The Virtuoso was written as part of Orchard’s PhD thesis. She writes with assur-
Like the travellers’ tales of old, Davies piles on multiple narrative lines. There are enough flashbacks, sidetracks, dead ends and embedded clues to make The Unicorn Road read like a mystery novel. Marvels are found, strange customs and landscapes discovered, and shocking cruelties endured as the party travels inland to the court of the last emperor of the Song dynasty.
This travelogue then morphs into a romance when a young Chinese woman, Ming Yueh, joins the travellers. There is an intricate subplot revolving around a secret women’s language, which a note at the end of the book explains actually existed in China’s Yunnan province until 2004. Things get more complicated as secret agendas are gradually revealed, and the writing takes on the feel of a political thriller.
For most of the novel, Davies carries off this ance, even elan, reproducing effortlessly the vocal tones and nuances of the era. Into Colin’s soliloquies on music she inserts enthusiastic vignettes of the great composers: Schumann, Beethoven, Liszt, Bach and Tchaikovsky.
As Colin discovers, it is Noel’s secret dream to become a composer but, as relevant as they are to every musician’s career, and undoubtedly fascinating in their own right, these stories ruffle the smooth surface of the main narrative.
Three other passages interrupt needlessly or don’t make sense: Noel’s partner Bill leaves hospital the day after his appendix bursts, there is a dissertation on the V2 rocket and a reflection on the kidnapping of a young boy, the latter linked ineptly to Colin’s abandonment by Noel.
Almost making up for this are Orchard’s descriptions of a piano soloist at work. Colin first sees Noel at his debut in 1940. The narrator is only 10 and with his father, a lover of music who is fated to be suspended from his job at the Home Office and put on trial for perceived German sympathies. An attractive if incomplete character, he is killed twice by Orchard who pushes him in front of a bus after demolishing him in a rocket attack.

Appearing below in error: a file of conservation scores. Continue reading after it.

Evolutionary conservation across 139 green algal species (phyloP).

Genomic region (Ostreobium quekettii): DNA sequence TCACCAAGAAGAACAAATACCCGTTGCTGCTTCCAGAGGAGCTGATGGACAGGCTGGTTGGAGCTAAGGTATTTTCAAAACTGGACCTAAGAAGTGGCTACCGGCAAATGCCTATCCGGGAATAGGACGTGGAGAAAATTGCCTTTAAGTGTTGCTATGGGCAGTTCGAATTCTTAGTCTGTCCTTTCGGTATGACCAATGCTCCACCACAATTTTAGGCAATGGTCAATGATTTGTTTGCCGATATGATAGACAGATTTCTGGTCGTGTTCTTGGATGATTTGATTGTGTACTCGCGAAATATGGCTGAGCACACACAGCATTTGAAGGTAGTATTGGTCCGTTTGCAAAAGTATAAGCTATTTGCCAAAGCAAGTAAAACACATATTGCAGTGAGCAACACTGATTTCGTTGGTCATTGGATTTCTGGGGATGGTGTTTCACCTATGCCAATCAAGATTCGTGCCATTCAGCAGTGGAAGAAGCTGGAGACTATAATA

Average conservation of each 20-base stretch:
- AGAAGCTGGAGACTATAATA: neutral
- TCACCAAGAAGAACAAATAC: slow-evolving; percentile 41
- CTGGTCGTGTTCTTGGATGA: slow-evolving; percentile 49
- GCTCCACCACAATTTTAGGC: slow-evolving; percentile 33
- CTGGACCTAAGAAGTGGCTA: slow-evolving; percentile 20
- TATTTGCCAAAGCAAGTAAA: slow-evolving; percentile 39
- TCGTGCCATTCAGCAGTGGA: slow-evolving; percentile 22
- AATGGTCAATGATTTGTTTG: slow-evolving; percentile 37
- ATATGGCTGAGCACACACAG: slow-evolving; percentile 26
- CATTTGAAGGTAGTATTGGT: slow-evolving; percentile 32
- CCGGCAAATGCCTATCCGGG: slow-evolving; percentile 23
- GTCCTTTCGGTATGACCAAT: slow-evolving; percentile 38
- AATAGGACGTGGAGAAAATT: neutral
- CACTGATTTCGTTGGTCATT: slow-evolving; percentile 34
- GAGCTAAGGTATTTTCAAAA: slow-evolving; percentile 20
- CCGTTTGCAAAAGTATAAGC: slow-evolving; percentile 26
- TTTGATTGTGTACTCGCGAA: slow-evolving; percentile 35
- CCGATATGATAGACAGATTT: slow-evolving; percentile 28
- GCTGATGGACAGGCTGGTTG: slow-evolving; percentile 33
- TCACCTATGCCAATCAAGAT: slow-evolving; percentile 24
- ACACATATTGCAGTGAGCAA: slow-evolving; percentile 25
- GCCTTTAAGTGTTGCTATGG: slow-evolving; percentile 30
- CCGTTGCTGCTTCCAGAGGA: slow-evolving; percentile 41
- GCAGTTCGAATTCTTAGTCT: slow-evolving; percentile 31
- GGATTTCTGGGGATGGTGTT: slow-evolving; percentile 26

But all such discrepancies are forgotten when Noel flips out his tails and sits down to play the massive piano looking ‘‘ like a sparrow perched on the haunches of a large black bull’’.
With the exception of the odd clumsy verb and a sentence in which a little girl’s eyes ‘‘ drifted up to the ceiling where they floated about, bobbing like balloons’’, Orchard rises to the occasion when Noel’s ‘‘ crashing hands’’ come down.
At risk, every time, every recital, is the soloist’s reputation. There are ‘‘ tens of thousands of notes to be played to absolute perfection’’ and every audience ‘‘ imploring, Lift us to the gods’’. There is violent passion (‘‘ his hands opened up like vipers about to swallow the piano whole’’) and sheer voluptuousness (‘‘ ever so softly his fingers would sink into the ivory as if he were dipping them into a bowl of cream’’).
Whenever Noel is near a keyboard the action never stops. But then, suddenly, he does, and, tragically, in the great tradition.
Flawed and uneven, bright and bold, The Virtuoso reminds us all that whatever we may pay for our tickets, the cost to the artist is immeasurable.
Kathy Hunt is a critic based in rural Victoria growing complexity, maintaining a rollicking pace while alternating tone and intensity to keep readers turning pages. But when Dan Brown’s Albigensian Cathars appear, it’s a sign that Davies is starting to lose control. The sureness of the writing in the early scenes with Benedict’s father gives way, by the end of the novel, to a few stretches of awkward, mawkish dialogue and some frenetic plot twists that suggest Davies wanted to tie up loose ends and get on with another project.
At its best, as with Lian Hearn’s Tales of the Otori trilogy, this kind of writing skilfully mixes the histories of exotic lands and distant times with universal themes and adventurous plotting. When it succeeds — as The Unicorn Road does, mostly — it gives fantasy a good name. Jose Borghino lectures in literary journalism at the University of Sydney.